Skip to main content

There is no definitive answer to whether carbs are “bad” or “good.” It is important to recognize that all nutrients, including carbohydrates, can be part of a healthy diet when consumed in appropriate amounts. However, the type of carb that you consume is important. Simple carbs, or sugars, are quickly broken down and absorbed by the body, causing spikes in blood sugar levels. On the other hand, complex (starches and fibres) carbs such as those found in whole grains and vegetables, are absorbed more slowly and can provide sustained energy because your blood sugar is not rapidly spiking. Both simple and complex carbs have a place in a well-balanced diet, but complex carbs are generally recommended to help you feel satisfied and stay full for longer after eating.

Functions of Carbs

Carbohydrates are an important source of energy for the body and are necessary for proper functioning. They have important roles in our bodies which include:

  1. Providing energy: Carbohydrates are the primary source of energy for the body and are necessary for everyday activity and regular body functions. The brain and red blood cells only use glucose for energy (unless under extreme starvation conditions).
  2. Energy storage: When the body has enough energy, glucose will be stored as glycogen in the muscles and liver for future use.
  3. DNA building blocks: A little bit geeky but, some glucose is converted to ribose and deoxyribose – the building blocks of DNA!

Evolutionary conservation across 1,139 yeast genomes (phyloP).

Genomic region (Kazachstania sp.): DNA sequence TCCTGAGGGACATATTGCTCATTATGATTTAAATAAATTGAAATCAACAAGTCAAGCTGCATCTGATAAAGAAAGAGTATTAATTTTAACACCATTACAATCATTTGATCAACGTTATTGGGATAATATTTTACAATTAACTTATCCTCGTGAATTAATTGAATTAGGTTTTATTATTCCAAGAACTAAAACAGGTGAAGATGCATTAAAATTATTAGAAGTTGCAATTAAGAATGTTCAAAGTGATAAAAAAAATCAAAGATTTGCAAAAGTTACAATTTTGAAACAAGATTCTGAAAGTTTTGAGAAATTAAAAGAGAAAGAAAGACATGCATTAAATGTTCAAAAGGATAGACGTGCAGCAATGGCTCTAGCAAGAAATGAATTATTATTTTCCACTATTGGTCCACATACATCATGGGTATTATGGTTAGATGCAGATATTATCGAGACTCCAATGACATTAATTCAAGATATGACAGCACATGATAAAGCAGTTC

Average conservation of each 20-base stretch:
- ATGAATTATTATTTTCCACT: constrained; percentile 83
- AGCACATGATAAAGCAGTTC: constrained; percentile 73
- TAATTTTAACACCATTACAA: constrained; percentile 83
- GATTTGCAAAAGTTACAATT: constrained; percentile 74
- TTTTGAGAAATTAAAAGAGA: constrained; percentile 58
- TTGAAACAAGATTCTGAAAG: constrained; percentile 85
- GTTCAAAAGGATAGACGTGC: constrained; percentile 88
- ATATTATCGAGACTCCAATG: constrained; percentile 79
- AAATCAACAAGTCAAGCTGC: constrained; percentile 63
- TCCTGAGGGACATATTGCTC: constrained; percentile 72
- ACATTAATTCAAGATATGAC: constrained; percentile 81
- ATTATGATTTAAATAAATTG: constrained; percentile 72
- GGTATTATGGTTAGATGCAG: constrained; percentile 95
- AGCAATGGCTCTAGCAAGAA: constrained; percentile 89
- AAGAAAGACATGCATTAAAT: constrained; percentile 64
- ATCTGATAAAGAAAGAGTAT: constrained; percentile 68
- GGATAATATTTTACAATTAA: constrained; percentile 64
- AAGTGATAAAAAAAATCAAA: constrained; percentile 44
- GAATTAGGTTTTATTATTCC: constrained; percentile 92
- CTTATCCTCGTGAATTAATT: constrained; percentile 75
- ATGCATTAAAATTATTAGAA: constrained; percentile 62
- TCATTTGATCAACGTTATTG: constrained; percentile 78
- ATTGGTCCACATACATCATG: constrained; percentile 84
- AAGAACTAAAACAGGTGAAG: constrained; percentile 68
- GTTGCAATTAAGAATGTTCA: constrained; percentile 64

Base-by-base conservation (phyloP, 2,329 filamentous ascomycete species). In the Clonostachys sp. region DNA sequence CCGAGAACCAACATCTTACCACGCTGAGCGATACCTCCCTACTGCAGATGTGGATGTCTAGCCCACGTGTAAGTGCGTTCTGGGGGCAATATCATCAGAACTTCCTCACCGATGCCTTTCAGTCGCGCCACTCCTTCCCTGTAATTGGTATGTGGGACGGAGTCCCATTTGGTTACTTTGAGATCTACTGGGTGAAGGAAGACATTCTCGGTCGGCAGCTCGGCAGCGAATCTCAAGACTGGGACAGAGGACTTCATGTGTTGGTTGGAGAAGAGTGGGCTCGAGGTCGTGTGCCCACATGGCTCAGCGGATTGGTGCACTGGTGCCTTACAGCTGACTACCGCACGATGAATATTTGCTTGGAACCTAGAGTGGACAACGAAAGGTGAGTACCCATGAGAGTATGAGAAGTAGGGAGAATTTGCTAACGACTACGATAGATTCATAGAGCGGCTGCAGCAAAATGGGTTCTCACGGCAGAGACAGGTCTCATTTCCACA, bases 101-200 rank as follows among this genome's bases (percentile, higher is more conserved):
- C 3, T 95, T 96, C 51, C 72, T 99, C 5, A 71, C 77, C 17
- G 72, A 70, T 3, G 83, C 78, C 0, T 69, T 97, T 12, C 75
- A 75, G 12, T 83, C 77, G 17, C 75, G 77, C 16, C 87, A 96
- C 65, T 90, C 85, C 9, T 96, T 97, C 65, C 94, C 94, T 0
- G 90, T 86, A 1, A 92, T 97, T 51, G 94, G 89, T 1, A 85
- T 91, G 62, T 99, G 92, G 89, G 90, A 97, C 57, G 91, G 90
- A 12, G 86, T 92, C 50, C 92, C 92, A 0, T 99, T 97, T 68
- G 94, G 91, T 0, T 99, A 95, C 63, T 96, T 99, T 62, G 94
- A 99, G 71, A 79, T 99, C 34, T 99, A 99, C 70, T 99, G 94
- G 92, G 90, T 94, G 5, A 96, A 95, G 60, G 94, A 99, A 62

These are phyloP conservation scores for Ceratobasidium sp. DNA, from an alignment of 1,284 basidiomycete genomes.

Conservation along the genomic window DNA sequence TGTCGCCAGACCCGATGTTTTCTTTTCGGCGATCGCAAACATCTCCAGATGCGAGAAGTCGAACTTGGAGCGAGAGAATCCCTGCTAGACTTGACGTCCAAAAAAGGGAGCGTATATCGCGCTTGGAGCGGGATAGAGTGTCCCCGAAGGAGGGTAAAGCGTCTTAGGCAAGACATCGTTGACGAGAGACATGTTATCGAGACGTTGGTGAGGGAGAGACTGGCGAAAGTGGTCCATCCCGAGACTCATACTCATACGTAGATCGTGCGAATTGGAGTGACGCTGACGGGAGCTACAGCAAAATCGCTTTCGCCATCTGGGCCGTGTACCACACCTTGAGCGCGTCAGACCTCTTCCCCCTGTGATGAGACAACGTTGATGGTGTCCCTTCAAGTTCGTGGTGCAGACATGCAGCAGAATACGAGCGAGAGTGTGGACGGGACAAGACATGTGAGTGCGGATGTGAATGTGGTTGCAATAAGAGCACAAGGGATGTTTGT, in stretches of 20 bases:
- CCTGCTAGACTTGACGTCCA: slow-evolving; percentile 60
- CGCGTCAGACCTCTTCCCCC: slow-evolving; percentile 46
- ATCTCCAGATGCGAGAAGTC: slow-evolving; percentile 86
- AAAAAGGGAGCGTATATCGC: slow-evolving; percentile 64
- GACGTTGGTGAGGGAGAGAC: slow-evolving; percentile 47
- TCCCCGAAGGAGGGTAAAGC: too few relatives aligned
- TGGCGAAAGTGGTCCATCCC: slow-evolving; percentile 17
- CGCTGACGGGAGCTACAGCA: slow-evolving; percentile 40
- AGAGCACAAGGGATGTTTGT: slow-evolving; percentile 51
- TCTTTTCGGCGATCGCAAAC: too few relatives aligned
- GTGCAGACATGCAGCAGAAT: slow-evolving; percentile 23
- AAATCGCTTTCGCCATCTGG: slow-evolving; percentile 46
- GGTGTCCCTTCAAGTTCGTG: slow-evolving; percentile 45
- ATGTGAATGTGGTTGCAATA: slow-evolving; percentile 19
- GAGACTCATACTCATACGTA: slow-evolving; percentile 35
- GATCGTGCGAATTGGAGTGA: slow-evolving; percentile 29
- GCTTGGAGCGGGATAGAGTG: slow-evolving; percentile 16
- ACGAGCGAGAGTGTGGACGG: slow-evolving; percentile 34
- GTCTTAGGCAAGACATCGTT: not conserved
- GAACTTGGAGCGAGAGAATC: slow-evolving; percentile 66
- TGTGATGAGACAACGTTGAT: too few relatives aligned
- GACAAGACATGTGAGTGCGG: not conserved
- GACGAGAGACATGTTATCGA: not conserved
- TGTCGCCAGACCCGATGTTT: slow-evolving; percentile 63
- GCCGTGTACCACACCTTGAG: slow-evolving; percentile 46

4. Protein sparing: If you do not have enough glucose to provide energy for your cells, glucose will be made from your body’s proteins. Therefore, getting enough energy from food helps to prevent breaking down your body’s own proteins.

So should you be avoiding carbs?

In general, it is not recommended to completely eliminate carbs from your regular diet. Carbohydrates are an important source of energy for the body and are necessary for proper functioning. There are overall health benefits to choosing foods with complex carbs such as wholegrains, and fruits and vegetables more often. It is also recommended to consume carbs in moderation as part of a well-balanced diet. There is no one-size-fits-all carb amount as nutrient needs vary from individual to individual.

There are some instances where it may be appropriate to limit carb intake. For example, people living with diabetes may need to carefully monitor their quantity and quality of carb intake to manage their blood sugar levels. Some people may also choose to follow a low-carb diet for other health reasons. However, it is important to speak with a healthcare provider or registered Dietitian before making significant changes to your diet, as everyone’s nutritional needs are different.


Reviewed by Annie Tsang, RD